In our previous blog post, we highlighted the various welding and certification classes we offer. These classes, which can either train students to a specific welding standard or on the basics of welding, are a good introduction to the welding industry. Since not everyone can make our classes, we have decided to bring some welding instruction here. Let’s look at the most common types of welding and cutting:
MIG Welding: Also known as GMAW (Gas Metal Arc Welding), this is the most popular form of welding. What does this process involve? A shielding gas, MIG gun, welder or wire feed machine, and MIG wire. MIG welding is used in many applications, including automotive, aerospace, sheet metal, machine and tool and die shops, and manufacturing. Similar to MIG welding is FCAW welding (which stands for Flux Core Arc Welding), which does not require a shielding gas.
Stick Welding: The oldest electric welding technology, also known as SMAW or Shielding Metal Arc Welding, uses a “stick” electrode, with an electrode holder and an arc welding machine. This welding process is used primarily in the construction, steel, and manufacturing industries.
TIG Welding: Known as GTAW or Gas Tungsten Arc Welding. The process requires a tungsten electrode and “TIG” torch, and uses “TIG” rods or 36” length pieces of steel, stainless steel, aluminum, or titanium, as well as Argon shielding gas. TIG welding is used in auto body work for vehicles and motor sports, and in aerospace applications. Little known fact: this welding is the most difficult to master because in a way, it is art-like.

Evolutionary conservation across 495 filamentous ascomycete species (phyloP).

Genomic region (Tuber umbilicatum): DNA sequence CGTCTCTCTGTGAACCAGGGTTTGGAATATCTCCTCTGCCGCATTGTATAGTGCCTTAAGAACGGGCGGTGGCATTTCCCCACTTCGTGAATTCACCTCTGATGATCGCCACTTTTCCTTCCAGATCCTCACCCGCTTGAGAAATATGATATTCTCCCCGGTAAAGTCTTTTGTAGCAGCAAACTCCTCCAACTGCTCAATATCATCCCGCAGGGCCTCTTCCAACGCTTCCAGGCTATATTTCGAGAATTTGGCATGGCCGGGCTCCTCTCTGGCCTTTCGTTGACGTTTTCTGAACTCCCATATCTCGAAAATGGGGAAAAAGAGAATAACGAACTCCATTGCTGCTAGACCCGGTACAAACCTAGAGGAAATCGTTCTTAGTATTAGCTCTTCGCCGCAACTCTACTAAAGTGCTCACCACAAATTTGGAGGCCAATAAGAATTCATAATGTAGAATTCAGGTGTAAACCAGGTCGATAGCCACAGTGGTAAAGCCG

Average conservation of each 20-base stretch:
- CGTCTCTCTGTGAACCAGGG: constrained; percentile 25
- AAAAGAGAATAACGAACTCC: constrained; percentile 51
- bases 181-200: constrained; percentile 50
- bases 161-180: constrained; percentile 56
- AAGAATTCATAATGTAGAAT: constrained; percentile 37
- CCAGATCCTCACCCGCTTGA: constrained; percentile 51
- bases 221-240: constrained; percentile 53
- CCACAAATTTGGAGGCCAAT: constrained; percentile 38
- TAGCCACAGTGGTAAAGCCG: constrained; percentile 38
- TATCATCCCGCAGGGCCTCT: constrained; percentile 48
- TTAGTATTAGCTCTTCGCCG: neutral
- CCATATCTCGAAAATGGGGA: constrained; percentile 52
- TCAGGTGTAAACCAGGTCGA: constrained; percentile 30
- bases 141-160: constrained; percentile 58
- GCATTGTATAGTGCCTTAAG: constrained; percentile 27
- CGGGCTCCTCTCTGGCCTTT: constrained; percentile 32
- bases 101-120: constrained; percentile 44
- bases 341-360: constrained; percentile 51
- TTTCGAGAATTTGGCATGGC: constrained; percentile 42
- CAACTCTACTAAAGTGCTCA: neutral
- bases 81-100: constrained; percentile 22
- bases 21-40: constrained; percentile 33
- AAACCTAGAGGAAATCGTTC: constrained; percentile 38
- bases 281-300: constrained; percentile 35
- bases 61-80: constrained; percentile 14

Oxy-Fuel Welding: This welding requires a cutting/welding torch with acetylene and oxygen and can be used to weld metal with the “welding tip” or cut thick metal with a cutting tip. Oxy-fuel cutting is primarily used in the steel manufacturing, automotive, and scrap metal industries.
Plasma Cutting: Uses compressed air or nitrogen and a plasma cutting torch to cut metal with a more precise cut then produced in Oxy-Fuel Cutting. This welding process is used in almost all facets of the metal working industry.
Do you have a better understanding of the various types of welding? Stay tuned for more welding, company, and industry news!